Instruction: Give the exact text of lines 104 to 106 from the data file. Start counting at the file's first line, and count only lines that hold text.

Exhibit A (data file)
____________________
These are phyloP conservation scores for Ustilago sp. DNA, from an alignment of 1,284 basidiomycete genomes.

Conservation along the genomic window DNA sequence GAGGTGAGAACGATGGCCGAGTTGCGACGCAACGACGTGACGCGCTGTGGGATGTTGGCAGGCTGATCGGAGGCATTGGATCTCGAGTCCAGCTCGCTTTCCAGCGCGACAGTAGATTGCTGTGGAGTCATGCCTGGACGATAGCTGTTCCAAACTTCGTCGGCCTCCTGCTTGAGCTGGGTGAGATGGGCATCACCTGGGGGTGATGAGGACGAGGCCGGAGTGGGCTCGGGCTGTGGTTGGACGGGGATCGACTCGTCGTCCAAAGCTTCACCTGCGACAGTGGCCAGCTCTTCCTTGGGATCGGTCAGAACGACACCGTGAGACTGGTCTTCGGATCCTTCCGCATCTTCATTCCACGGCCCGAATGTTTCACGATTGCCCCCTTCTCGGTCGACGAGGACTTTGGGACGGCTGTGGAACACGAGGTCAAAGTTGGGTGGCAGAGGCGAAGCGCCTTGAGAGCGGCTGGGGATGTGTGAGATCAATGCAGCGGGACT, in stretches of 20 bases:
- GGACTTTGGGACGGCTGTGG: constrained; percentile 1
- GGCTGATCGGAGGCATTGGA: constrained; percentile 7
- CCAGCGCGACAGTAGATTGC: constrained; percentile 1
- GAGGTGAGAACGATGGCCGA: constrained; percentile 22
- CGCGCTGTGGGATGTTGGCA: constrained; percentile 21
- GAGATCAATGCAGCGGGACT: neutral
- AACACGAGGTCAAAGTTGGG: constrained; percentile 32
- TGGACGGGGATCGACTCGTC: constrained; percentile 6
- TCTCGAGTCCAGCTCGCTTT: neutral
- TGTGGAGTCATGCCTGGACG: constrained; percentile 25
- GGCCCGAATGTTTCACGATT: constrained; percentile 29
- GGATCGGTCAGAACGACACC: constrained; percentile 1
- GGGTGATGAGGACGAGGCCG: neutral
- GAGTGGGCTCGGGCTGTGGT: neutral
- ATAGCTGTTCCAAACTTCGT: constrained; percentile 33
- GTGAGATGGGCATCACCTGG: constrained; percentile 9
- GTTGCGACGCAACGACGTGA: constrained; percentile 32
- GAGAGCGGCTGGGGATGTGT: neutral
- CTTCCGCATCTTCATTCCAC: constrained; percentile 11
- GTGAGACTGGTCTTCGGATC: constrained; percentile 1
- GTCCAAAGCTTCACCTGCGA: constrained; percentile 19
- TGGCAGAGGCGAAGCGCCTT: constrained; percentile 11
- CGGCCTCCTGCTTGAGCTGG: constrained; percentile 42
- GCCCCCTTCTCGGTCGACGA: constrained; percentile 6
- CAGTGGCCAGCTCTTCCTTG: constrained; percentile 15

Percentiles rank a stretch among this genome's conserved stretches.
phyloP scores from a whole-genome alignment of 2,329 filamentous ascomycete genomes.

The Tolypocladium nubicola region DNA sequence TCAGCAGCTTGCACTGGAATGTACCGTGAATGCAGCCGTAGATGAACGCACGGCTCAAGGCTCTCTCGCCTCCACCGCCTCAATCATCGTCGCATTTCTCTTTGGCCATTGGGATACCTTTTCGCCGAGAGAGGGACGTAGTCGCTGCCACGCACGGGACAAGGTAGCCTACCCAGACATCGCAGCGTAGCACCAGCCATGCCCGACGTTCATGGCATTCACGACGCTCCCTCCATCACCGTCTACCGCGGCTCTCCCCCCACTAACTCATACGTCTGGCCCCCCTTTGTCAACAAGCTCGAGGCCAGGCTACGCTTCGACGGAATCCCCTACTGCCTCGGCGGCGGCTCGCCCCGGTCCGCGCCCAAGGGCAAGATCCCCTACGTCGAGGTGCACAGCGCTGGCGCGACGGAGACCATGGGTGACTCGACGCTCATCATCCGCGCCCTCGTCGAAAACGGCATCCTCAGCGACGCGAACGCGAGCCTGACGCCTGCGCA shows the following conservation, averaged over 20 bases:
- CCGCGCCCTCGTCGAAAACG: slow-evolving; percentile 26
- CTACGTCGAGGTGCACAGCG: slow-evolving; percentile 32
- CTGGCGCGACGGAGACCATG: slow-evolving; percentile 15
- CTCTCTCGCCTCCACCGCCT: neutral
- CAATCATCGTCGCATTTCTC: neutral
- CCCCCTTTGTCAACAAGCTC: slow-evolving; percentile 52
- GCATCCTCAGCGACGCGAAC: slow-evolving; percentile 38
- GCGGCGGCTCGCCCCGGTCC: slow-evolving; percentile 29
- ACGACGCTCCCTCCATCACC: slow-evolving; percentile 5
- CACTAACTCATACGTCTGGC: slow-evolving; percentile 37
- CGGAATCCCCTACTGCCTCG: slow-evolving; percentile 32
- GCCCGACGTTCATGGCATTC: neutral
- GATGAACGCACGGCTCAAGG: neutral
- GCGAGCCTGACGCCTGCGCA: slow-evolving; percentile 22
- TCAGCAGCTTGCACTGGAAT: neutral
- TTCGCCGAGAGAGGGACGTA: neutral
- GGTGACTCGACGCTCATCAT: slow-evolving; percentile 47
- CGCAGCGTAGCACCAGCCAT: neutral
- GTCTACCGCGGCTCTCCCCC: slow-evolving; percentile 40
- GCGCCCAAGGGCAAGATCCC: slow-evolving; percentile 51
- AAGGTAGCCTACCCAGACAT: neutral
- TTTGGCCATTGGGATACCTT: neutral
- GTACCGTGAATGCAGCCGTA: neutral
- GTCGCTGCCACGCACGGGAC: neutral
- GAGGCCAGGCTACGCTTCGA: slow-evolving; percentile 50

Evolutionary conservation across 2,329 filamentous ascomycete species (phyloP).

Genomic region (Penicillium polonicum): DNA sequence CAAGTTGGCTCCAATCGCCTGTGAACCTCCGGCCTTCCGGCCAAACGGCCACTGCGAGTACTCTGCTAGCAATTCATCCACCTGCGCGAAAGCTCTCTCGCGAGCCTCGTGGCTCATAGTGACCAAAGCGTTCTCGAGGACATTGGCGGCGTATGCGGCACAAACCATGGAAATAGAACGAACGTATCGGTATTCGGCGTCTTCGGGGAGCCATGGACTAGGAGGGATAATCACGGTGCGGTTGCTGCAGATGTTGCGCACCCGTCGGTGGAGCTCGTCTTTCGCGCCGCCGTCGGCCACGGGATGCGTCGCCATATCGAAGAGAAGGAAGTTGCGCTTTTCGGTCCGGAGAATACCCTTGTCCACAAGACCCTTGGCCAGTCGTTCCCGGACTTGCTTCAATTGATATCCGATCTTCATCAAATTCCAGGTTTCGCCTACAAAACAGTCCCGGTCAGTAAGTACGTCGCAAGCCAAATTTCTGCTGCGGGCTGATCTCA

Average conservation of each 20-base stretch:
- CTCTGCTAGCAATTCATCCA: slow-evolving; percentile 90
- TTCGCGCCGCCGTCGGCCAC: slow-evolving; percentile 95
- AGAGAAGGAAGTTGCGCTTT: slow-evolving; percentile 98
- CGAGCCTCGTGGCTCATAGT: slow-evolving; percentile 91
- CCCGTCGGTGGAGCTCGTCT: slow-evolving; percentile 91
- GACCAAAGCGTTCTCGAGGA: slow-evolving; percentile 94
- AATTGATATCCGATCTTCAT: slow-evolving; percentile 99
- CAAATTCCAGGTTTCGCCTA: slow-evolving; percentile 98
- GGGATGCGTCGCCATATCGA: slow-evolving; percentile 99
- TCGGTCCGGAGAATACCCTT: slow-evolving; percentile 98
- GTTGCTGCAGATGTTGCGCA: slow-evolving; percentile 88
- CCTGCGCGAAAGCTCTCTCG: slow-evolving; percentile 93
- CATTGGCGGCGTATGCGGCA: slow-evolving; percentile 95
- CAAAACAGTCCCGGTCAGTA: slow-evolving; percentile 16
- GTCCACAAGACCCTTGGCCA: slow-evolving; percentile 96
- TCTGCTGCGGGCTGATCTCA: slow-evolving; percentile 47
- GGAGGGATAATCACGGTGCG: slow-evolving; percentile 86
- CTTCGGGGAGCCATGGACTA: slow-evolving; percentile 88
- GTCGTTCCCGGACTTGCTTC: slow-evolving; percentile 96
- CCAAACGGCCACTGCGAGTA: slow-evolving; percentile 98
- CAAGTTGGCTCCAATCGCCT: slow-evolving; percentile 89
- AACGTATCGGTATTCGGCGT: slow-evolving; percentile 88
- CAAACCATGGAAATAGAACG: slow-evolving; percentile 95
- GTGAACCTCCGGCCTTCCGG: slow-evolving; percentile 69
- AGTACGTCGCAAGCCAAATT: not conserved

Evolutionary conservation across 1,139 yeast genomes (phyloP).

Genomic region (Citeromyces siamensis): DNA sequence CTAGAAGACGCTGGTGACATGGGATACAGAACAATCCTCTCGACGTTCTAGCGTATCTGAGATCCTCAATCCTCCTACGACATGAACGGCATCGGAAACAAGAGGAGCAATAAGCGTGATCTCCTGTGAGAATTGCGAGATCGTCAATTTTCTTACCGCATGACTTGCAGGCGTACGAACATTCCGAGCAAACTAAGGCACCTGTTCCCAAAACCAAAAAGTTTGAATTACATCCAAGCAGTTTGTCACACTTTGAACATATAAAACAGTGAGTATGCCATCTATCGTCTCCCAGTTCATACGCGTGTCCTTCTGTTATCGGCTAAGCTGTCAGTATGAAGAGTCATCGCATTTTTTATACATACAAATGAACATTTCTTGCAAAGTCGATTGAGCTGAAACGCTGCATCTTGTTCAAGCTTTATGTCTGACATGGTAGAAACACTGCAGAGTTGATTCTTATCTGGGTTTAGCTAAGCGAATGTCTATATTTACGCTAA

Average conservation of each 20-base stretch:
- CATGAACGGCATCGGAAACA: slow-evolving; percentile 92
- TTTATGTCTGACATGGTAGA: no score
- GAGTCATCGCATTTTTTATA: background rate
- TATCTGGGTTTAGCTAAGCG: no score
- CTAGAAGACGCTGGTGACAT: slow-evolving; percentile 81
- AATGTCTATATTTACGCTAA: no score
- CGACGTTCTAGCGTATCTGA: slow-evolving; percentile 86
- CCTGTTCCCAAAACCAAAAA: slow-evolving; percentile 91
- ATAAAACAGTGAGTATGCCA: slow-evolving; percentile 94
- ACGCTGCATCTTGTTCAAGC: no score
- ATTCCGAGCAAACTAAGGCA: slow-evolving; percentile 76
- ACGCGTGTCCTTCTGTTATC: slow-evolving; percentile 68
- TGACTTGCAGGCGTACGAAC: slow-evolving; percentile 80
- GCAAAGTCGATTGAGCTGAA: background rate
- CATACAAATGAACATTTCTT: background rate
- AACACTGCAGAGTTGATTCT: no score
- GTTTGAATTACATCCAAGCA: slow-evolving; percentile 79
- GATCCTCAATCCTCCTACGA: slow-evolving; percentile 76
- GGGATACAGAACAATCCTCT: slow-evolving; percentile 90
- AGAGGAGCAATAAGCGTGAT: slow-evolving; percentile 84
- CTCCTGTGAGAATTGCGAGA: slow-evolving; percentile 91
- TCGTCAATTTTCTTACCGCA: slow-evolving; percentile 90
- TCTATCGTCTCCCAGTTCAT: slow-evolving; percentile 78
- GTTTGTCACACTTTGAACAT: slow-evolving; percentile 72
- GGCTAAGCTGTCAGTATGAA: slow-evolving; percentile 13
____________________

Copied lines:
- GATCCTCAATCCTCCTACGA: slow-evolving; percentile 76
- GGGATACAGAACAATCCTCT: slow-evolving; percentile 90
- AGAGGAGCAATAAGCGTGAT: slow-evolving; percentile 84